A whirlwind weekend for Ontario’s Tories

By Steve Paikin - Published on January 29, 2018
Brian Mulroney and his daughter, Caroline Mulroney
She isn't even an MPP yet, but Caroline Mulroney may run for the PC party leadership anyway. (Darren Calabrese/CP)



​It’s hard to remember the last time a political party had to deal with as many moving parts as the Tories did in Ontario this weekend.

The caucus’ selection of Nipissing MPP Vic Fedeli as the interim replacement for former leader Patrick Brown set in motion a chain reaction that had Progressive Conservatives across the province phoning, emailing, tweeting, and Facebook messaging with dizzying speed.

Fedeli began to put his stamp on the party by re-hiring Brown’s chief of staff Alykhan Velshi to perform the same role in the new leader’s office. The new brass then fired the party’s executive director Bob Stanley (who’d caught so much flak for all the irregularities surrounding the PCs’ nomination meetings), plus several other Brown loyalists.

At the same time, the party’s special Leadership Election Organization Committee (LEOC) was meeting behind closed doors to resolve a particularly thorny question: Who should be allowed to run for the permanent leadership? A couple of sources familiar with the deliberations told me some on the committee were essentially trying to come up with a way to keep former Toronto mayoral candidate Doug Ford from seeking the post, and so they floated the notion that only current MPPs or nominated candidates should have the right to run.

But a storm exploded on Twitter, led by former PC Party president Richard Ciano and Toronto Sun columnist Sue-Ann Levy, both of whom argued furiously against imposing any restrictions on any would-be candidates.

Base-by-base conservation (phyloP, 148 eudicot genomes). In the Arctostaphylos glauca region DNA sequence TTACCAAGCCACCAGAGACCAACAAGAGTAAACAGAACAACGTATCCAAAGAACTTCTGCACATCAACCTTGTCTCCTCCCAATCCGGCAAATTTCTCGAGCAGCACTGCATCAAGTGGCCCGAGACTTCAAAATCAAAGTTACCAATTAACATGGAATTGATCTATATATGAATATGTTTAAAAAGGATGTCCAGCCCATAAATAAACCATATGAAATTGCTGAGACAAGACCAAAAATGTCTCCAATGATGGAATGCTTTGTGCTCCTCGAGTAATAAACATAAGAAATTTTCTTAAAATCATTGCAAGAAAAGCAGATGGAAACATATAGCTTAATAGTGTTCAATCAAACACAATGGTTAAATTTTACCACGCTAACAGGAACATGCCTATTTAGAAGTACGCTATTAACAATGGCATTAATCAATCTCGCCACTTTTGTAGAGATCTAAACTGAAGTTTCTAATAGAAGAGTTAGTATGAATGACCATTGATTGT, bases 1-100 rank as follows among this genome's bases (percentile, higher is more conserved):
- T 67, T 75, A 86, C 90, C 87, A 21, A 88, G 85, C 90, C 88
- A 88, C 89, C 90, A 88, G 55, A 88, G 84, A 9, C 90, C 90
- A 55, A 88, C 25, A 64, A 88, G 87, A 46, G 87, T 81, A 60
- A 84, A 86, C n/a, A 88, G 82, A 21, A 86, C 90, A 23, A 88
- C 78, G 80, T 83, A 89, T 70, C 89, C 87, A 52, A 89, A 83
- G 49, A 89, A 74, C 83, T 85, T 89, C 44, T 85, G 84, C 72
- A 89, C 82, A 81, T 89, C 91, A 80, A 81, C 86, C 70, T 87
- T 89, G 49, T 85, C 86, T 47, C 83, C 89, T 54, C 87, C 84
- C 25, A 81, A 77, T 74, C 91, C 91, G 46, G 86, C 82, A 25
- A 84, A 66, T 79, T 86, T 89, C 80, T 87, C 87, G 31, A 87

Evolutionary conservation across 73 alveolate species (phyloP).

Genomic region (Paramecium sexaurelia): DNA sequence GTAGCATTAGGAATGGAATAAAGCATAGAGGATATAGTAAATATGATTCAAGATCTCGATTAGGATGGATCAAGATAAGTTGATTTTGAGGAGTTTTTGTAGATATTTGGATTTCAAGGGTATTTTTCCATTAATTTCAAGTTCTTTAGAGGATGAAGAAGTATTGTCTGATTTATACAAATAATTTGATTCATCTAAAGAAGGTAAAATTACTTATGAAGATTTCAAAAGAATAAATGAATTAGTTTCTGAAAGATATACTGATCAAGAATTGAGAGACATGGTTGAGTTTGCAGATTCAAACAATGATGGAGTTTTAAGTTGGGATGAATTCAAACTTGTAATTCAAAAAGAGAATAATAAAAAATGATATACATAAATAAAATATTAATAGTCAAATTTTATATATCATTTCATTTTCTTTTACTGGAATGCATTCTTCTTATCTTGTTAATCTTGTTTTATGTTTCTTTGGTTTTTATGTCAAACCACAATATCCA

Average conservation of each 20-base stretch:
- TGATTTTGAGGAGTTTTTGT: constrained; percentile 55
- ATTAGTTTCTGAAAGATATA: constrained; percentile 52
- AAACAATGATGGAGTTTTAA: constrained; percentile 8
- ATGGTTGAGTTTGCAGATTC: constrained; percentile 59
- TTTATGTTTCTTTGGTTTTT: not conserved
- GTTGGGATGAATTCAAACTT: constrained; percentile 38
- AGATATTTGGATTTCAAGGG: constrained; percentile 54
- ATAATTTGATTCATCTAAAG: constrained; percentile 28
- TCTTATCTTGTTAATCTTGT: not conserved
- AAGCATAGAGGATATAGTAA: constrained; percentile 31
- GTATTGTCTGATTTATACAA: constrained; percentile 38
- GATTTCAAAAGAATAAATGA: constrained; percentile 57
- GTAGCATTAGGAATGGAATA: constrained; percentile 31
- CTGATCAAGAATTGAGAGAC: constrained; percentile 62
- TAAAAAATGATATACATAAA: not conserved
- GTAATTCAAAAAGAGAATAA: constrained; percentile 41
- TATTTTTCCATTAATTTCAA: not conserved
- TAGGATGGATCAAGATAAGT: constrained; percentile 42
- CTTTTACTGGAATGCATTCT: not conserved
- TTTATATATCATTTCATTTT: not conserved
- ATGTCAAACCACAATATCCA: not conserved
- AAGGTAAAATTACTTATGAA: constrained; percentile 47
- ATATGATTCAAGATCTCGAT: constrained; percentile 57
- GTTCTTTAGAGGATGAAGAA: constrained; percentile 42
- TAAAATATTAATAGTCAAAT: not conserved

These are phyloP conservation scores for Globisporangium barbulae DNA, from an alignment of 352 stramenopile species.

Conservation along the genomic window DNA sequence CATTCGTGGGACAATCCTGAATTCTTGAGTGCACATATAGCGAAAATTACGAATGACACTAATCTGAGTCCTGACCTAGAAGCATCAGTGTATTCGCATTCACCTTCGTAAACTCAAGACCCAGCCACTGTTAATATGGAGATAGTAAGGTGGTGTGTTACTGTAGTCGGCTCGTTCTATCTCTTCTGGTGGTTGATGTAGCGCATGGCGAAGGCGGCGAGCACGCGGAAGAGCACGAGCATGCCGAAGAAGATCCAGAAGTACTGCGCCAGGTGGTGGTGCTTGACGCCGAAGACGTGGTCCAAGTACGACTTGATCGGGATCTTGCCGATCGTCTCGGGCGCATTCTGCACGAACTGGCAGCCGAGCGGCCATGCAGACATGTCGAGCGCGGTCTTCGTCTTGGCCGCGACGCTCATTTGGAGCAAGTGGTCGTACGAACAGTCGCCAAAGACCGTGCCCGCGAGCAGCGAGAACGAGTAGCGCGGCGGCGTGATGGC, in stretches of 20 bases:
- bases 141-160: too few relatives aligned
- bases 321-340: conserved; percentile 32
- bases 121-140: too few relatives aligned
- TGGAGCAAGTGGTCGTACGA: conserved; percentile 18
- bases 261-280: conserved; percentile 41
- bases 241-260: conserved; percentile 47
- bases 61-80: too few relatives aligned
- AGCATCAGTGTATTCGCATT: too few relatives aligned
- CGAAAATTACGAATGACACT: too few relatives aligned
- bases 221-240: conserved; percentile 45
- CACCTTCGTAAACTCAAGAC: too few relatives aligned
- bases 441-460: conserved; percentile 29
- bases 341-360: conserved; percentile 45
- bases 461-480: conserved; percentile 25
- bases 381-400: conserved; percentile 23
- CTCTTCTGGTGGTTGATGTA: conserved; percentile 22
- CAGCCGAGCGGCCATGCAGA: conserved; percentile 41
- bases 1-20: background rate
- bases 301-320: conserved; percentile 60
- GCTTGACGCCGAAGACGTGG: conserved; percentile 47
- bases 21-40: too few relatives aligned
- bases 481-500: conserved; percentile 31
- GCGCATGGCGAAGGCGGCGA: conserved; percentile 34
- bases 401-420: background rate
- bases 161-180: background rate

“When the topic of excluding leadership candidates came up at the executive meeting I advised against making irrational rules driven by fear,” Ciano tweeted, “and that such a rule would be wholly against the Constitution and more than 100 years of precedent.”

While the LEOC is still mulling the question, my sources doubted the prohibition would pass.

The next question up for debate: Should interim leader Vic Fedeli be permitted to seek the permanent job? It’s normal practice in these situations for the interim leader to be just that — a temporary figurehead, one who leads the party in parliament until a permanent replacement is chosen.

But Ontario Tories were apparently influenced by a comparable situation last year in Ottawa. After Stephen Harper stepped down as the national Conservative Party leader, MP Rona Ambrose became interim leader, on the condition she not seek the permanent job. But she performed so well that many Conservatives wished she could ignore that condition. She did not. But the feeling on the LEOC is that if Fedeli knocks it out of the park between now and the permanent leadership contest, he ought to have the right to stand for the job. Sources in the PC party have told me that the caucus was unanimously onside with that view, but ultimately, it’s up to the LEOC to make a recommendation to the party’s executive, which has the final decision.